Seth Udinski, FISM News
In an age when many Christian denominations have faced division over various issues, the Southern Baptist Convention (SBC) has remained a stronghold of biblical faithfulness. Despite that, the large American Protestant denomination has faced its share of challenges in the last year, ranging from influential churches compromising on biblical complementarianism to high-profile former adherents openly denying the denomination. In addition, the SBC has merely achieved an uneasy truce on the issue of racial reconciliation and critical race theory, between traditionalists and progressives who both claim fidelity to the Word of God but differ sharply on practical applications regarding race.
These factors indicate that the 2021 annual meeting, set for mid-June in Nashville, will be of critical importance for the future of the SBC. According to Christianity Today, roughly 12,600 people plan to attend the conference, which would mark the largest gathering of Southern Baptists in nearly a quarter-century. It is also the first time since 2019 that the denomination has met in person at all, as last year’s meeting was canceled due to COVID-19.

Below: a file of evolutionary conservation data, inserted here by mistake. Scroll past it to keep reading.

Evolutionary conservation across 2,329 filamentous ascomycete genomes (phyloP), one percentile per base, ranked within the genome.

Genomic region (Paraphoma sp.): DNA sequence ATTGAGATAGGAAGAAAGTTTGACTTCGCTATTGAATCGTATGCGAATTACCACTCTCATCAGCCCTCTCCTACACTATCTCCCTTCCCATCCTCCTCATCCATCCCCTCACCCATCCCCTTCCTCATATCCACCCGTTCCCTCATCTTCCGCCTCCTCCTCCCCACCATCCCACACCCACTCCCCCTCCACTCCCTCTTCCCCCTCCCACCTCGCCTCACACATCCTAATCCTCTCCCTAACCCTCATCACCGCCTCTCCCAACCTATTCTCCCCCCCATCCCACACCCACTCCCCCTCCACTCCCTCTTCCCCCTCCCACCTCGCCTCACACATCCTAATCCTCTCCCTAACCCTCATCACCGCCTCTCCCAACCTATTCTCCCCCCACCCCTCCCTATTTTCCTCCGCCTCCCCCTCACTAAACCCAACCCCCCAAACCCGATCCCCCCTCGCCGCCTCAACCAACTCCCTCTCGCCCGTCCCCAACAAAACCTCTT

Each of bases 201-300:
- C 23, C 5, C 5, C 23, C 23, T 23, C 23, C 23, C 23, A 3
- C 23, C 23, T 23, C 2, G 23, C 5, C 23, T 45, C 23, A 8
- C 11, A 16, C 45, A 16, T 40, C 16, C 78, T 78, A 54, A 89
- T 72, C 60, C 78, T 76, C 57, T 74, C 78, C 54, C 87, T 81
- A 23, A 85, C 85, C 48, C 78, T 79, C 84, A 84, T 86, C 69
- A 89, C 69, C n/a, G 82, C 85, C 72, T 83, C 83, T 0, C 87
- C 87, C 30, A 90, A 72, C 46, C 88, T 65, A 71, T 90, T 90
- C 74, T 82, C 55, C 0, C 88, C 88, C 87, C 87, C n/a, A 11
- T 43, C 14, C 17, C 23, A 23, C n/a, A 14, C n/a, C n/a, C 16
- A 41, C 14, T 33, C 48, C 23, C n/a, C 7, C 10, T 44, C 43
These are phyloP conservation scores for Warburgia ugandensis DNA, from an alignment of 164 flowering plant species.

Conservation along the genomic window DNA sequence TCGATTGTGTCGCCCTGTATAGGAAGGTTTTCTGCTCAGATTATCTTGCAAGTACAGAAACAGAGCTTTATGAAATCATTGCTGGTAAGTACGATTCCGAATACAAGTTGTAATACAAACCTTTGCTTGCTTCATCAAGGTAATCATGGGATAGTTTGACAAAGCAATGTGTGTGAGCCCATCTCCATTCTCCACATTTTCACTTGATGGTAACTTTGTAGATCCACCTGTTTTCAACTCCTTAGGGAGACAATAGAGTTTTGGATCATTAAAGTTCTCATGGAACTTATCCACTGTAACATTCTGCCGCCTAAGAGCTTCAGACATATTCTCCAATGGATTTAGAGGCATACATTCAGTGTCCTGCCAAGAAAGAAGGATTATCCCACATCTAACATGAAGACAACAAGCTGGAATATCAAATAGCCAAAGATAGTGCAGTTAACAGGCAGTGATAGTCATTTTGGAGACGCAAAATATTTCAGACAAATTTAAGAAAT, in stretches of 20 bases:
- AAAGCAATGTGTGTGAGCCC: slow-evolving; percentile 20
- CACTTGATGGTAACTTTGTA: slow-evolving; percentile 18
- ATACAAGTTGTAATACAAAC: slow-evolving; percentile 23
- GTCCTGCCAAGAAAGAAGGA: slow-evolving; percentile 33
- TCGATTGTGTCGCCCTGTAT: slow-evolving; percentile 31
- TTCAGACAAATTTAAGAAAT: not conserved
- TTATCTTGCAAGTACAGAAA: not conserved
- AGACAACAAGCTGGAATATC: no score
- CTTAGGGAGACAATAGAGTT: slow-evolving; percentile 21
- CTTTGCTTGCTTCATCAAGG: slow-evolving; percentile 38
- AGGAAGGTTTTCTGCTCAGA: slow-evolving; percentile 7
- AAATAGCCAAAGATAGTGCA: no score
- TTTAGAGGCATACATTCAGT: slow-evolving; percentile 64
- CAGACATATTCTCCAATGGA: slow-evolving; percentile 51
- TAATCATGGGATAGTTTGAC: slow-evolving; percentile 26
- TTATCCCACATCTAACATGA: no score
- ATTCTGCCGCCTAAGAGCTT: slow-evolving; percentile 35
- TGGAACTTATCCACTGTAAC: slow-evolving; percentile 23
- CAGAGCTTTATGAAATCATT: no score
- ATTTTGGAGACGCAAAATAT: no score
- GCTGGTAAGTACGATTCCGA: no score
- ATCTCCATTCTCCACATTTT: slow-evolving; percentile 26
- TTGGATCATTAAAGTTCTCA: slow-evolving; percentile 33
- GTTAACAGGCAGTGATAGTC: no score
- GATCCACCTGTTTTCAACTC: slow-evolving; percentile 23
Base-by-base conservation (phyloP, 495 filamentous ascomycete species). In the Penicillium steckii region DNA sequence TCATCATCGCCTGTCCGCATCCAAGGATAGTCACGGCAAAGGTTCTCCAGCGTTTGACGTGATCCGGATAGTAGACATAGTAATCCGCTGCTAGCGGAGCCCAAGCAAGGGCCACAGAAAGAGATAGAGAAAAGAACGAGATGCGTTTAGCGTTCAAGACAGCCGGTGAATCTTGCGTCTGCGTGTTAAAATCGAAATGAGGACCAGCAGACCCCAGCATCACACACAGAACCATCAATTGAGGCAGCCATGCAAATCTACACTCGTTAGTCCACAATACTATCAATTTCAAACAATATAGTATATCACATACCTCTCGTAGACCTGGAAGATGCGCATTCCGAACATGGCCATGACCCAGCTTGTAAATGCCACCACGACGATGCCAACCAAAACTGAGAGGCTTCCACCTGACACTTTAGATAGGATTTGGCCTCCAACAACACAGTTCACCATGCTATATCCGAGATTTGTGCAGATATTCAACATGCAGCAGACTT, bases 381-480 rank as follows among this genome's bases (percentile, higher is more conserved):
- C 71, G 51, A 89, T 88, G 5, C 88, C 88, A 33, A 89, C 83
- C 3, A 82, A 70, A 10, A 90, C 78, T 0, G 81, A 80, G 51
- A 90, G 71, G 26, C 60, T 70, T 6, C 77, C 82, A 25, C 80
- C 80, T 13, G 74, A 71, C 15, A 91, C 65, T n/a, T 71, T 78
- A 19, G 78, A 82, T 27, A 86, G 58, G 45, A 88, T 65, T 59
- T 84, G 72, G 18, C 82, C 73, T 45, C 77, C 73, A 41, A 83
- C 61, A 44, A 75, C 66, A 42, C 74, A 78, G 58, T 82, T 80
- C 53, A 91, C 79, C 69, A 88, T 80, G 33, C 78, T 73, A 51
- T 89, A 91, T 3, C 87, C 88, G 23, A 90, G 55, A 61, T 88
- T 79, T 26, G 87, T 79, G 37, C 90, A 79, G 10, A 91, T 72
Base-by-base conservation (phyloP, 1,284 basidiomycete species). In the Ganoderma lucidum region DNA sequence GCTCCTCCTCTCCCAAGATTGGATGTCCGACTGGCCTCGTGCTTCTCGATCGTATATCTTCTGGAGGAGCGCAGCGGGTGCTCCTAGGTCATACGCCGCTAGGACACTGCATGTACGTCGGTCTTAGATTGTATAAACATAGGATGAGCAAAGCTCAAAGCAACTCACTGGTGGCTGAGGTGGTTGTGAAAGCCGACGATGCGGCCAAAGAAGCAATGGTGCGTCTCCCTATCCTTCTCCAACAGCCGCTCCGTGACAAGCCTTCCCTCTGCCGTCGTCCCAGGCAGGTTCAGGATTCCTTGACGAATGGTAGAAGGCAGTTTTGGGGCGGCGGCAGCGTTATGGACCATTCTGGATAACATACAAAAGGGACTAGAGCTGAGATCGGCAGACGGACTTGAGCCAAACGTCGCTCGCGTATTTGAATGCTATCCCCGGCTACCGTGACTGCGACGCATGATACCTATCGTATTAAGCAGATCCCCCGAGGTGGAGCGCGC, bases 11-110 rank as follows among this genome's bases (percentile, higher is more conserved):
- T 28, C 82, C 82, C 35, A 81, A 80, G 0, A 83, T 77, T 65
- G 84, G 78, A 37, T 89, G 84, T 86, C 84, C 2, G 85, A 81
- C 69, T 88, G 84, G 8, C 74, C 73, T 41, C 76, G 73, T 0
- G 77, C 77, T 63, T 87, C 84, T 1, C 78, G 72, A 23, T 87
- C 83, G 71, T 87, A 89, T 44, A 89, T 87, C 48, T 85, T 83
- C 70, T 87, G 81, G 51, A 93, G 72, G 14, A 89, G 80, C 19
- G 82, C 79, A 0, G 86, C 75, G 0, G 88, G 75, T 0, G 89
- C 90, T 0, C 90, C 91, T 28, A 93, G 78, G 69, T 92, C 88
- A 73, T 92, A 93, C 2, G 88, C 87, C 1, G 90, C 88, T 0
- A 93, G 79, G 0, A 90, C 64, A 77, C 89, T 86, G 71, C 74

The topics that could cause the most division are race, the role of women in ministry, and the role of politics in the church. These topics have been quite controversial in Christian history, so it is no surprise they continue to be. However, these topics could cause new levels of vitriol in a generation that has been markedly, and often negatively, impacted by critical race theory, the “Me too” movement, and the COVID-19 pandemic.
Another facet to observe closely is a changing of the guard in the presidency. Dr. J.D. Greear, pastor of The Summit Church in North Carolina, served as president of the SBC for the last several years and is nearing the end of his term. Several possible candidates on both sides of political spectrum will attempt to achieve the office of SBC president, including Dr. Albert Mohler Jr., who currently serves as president of the Southern Baptist Theolgical Seminary (SBTS), and Rev. Ed Litton, an SBC pastor from Alabama who is well-known for his involvement in social justice initiatives.